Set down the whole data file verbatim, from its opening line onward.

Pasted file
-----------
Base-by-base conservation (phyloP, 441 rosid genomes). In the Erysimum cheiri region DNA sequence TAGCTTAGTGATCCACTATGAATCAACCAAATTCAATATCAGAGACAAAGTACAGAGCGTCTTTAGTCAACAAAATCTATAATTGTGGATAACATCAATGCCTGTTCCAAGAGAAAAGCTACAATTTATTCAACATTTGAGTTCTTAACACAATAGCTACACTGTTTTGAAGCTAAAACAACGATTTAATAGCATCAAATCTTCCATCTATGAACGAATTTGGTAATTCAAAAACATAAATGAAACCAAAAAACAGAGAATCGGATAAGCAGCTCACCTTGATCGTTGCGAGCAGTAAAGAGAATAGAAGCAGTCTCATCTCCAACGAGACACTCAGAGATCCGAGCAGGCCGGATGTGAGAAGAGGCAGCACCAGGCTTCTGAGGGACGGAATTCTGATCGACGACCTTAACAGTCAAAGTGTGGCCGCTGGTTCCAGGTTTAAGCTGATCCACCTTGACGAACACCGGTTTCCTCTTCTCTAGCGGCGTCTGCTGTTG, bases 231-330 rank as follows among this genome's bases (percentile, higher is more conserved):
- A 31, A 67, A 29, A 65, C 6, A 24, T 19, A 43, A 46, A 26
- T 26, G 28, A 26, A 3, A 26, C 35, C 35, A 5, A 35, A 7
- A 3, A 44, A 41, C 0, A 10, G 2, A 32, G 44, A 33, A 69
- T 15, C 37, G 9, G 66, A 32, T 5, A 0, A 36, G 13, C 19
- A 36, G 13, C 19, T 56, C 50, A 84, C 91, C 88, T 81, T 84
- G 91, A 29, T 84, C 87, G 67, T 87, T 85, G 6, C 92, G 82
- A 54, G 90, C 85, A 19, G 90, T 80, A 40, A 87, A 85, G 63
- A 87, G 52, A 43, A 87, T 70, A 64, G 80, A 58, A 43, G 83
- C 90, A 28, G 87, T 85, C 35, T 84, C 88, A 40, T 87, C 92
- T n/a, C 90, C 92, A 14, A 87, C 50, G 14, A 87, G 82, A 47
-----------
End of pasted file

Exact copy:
Base-by-base conservation (phyloP, 441 rosid genomes). In the Erysimum cheiri region DNA sequence TAGCTTAGTGATCCACTATGAATCAACCAAATTCAATATCAGAGACAAAGTACAGAGCGTCTTTAGTCAACAAAATCTATAATTGTGGATAACATCAATGCCTGTTCCAAGAGAAAAGCTACAATTTATTCAACATTTGAGTTCTTAACACAATAGCTACACTGTTTTGAAGCTAAAACAACGATTTAATAGCATCAAATCTTCCATCTATGAACGAATTTGGTAATTCAAAAACATAAATGAAACCAAAAAACAGAGAATCGGATAAGCAGCTCACCTTGATCGTTGCGAGCAGTAAAGAGAATAGAAGCAGTCTCATCTCCAACGAGACACTCAGAGATCCGAGCAGGCCGGATGTGAGAAGAGGCAGCACCAGGCTTCTGAGGGACGGAATTCTGATCGACGACCTTAACAGTCAAAGTGTGGCCGCTGGTTCCAGGTTTAAGCTGATCCACCTTGACGAACACCGGTTTCCTCTTCTCTAGCGGCGTCTGCTGTTG, bases 231-330 rank as follows among this genome's bases (percentile, higher is more conserved):
- A 31, A 67, A 29, A 65, C 6, A 24, T 19, A 43, A 46, A 26
- T 26, G 28, A 26, A 3, A 26, C 35, C 35, A 5, A 35, A 7
- A 3, A 44, A 41, C 0, A 10, G 2, A 32, G 44, A 33, A 69
- T 15, C 37, G 9, G 66, A 32, T 5, A 0, A 36, G 13, C 19
- A 36, G 13, C 19, T 56, C 50, A 84, C 91, C 88, T 81, T 84
- G 91, A 29, T 84, C 87, G 67, T 87, T 85, G 6, C 92, G 82
- A 54, G 90, C 85, A 19, G 90, T 80, A 40, A 87, A 85, G 63
- A 87, G 52, A 43, A 87, T 70, A 64, G 80, A 58, A 43, G 83
- C 90, A 28, G 87, T 85, C 35, T 84, C 88, A 40, T 87, C 92
- T n/a, C 90, C 92, A 14, A 87, C 50, G 14, A 87, G 82, A 47